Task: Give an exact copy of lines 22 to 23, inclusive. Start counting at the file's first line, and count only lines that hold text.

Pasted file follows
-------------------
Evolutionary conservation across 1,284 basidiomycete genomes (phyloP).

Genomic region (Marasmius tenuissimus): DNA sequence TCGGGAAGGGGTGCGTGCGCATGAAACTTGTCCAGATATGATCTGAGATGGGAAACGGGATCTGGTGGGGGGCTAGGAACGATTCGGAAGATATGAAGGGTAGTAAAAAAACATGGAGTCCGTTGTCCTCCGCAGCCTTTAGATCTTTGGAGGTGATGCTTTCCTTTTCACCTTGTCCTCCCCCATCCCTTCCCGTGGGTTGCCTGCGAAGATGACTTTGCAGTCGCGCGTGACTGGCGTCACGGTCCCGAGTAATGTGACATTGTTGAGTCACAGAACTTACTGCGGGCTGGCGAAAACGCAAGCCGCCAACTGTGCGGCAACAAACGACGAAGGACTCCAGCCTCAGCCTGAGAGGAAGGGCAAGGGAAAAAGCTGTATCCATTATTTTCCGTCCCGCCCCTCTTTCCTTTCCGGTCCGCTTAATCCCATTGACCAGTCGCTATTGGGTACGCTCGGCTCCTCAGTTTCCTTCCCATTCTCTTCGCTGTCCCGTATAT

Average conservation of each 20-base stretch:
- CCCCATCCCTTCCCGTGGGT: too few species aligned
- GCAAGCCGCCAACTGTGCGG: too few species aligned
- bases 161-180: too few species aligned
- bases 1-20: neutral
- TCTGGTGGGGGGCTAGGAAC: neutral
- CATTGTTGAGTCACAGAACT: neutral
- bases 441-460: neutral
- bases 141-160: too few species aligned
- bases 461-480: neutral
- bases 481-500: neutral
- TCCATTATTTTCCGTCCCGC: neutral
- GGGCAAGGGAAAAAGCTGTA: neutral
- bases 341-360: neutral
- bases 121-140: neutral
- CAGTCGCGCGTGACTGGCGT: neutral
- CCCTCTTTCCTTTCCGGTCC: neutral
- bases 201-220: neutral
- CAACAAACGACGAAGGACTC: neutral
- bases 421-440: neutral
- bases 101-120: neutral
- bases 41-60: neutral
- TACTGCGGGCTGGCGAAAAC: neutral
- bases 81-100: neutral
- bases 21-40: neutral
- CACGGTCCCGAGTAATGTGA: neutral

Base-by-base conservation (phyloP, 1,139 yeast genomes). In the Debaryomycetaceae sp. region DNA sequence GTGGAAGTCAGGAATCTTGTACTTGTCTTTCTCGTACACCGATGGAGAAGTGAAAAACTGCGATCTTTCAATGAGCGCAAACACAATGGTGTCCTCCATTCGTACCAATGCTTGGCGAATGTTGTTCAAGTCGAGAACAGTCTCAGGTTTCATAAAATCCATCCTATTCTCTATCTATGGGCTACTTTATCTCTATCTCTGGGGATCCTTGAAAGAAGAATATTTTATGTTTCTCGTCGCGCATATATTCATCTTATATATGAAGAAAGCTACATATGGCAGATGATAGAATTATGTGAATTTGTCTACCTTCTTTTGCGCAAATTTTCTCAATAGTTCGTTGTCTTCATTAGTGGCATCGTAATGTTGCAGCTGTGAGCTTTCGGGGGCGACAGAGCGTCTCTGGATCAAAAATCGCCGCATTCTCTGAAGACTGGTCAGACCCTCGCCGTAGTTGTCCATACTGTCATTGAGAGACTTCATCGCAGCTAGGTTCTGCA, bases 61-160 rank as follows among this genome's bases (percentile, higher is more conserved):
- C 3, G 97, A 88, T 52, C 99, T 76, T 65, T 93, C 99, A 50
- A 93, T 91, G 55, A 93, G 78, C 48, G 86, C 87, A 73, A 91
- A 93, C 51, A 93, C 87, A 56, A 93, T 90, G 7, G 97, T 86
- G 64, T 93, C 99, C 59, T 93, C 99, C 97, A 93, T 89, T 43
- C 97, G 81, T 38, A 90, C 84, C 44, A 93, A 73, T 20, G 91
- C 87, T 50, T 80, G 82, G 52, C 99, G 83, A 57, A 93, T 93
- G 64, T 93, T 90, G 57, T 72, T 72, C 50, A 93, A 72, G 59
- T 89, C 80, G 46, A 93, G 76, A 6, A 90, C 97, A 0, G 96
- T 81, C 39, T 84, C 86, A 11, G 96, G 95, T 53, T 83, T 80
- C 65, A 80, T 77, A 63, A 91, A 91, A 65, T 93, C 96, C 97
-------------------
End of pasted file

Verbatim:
- bases 421-440: neutral
- bases 101-120: neutral